Poplack, Shana. 1980. The notion of the plural in Puerto Rican English: Competing constraints on (s) deletion. In Labov, William (ed.), Locating Language in Time and Space, 5567. New York: Academic Press.Google Scholar
Sankoff, David. 1988. Sociolinguistics and syntactic variation. In Newmeyer, Frederick J. (ed.), Linguistics: The Cambridge Survey, 140161. Cambridge: Cambridge University Press.CrossRefGoogle Scholar
Seidlhofer, Barbara. 2009. Accommodation and the idiom principle in English as a Lingua Franca. Intercultural Pragmatics 6(2), 195215.CrossRefGoogle Scholar
Sinclair, John McH. 1991. Corpus, Concordance, Collocation. Oxford: Oxford University Press.Google Scholar
Szmrecsanyi, Benedikt. 2006. Morphosyntactic Persistence in Spoken English: A Corpus Study at the Intersection of Variationist Sociolinguistics, Psycholinguistics, and Discourse Analysis. Berlin: Mouton De Gruyter.CrossRefGoogle Scholar
Tagliamonte, Sali. 2011. Variationist Sociolinguistics: Change, Observation, Interpretation. Chichester: Wiley-Blackwell.Google Scholar
Tagliamonte, Sali A. 2006. Analysing Sociolinguistic Variation. Cambridge: Cambridge University Press.CrossRefGoogle Scholar
Vetchinnikova, Svetlana. 2015. Usage-based recycling or creative exploitation of the shared code? The case of phraseological patterning. Journal of English as a Lingua Franca 4(2), 223252.CrossRefGoogle Scholar
Vetchinnikova, Svetlana. 2017. On the relationship between the cognitive and the communal: A complex systems perspective. In Filppula, Markku, Klemola, Juhani, Mauranen, Anna & Vetchinnikova, Svetlana (eds.), Changing English: Global and Local Perspectives (Topics in English Linguistics). Berlin: Mouton de Gruyter.Google Scholar
Weinreich, Uriel, Labov, William & Herzog, Marvin. 1968. Empirical foundations for a theory of language change. In Lehmann, Winfred P. & Malkiel, Yakov (eds.), Directions for Historical Linguistics, 99188. Austin: University of Texas Press.Google Scholar
Wright, David. 2017. Using word n-grams to identify authors and idiolects. International Journal of Corpus Linguistics 22(2), 212241.CrossRefGoogle Scholar
Wulff, Stefanie, Gries, Stefan Th. & Lester, Nicholas. 2018. Optional that in complementation by German and Spanish learners: Where and how German and Spanish learners differ from native speakers. In Tyler, Andrea, Huang, Lihong & Jan, Hana (eds.), What is Applied Cognitive Linguistics: Answers from Current SLA Research, 99120. Berlin, Boston: De Gruyter Mouton.CrossRefGoogle Scholar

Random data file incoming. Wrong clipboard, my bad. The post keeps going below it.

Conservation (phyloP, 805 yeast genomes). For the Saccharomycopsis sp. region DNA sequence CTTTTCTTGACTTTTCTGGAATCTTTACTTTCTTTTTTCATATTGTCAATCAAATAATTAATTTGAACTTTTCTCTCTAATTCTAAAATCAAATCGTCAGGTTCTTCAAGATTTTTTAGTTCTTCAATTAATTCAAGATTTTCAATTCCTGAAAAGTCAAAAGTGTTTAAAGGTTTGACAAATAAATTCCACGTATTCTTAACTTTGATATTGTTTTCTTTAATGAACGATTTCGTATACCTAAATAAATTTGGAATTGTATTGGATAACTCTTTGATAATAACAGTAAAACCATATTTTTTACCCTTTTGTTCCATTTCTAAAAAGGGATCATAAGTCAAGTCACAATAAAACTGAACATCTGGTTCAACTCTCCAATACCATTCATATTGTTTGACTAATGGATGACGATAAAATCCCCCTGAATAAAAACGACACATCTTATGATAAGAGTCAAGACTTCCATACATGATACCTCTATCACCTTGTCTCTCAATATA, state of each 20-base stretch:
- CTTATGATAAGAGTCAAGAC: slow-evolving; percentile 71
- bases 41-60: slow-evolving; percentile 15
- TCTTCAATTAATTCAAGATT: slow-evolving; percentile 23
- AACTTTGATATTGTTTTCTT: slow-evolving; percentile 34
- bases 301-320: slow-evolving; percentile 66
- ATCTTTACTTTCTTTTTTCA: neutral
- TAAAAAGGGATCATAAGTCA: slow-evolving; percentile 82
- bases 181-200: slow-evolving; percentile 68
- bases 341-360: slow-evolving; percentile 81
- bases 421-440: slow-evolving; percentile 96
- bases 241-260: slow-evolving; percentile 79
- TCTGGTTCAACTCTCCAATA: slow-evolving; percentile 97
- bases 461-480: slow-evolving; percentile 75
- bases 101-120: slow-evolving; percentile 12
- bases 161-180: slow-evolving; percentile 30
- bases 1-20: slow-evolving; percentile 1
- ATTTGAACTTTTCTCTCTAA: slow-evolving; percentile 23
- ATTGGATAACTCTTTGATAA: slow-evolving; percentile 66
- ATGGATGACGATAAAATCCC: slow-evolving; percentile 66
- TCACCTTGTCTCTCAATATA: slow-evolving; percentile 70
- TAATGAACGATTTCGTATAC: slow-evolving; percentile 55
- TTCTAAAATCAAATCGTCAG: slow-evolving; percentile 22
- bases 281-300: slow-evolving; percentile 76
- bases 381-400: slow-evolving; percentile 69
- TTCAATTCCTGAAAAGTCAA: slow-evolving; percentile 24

Send book to Kindle

To send this book to your Kindle, first ensure no-reply@cambridge.org is added to your Approved Personal Document E-mail List under your Personal Document Settings on the Manage Your Content and Devices page of your Amazon account. Then enter the ‘name’ part of your Kindle email address below. Find out more about sending to your Kindle.

Note you can select to send to either the @free.kindle.com or @kindle.com variations. ‘@free.kindle.com’ emails are free but can only be sent to your device when it is connected to wi-fi. ‘@kindle.com’ emails can be delivered even when you are not connected to wi-fi, but note that service fees apply.

Find out more about the Kindle Personal Document Service.

Available formats
×

Send book to Dropbox

To send content items to your account, please confirm that you agree to abide by our usage policies. If this is the first time you use this feature, you will be asked to authorise Cambridge Core to connect with your account. Find out more about sending content to Dropbox.

Available formats
×

Send book to Google Drive

To send content items to your account, please confirm that you agree to abide by our usage policies. If this is the first time you use this feature, you will be asked to authorise Cambridge Core to connect with your account. Find out more about sending content to Google Drive.

Available formats
×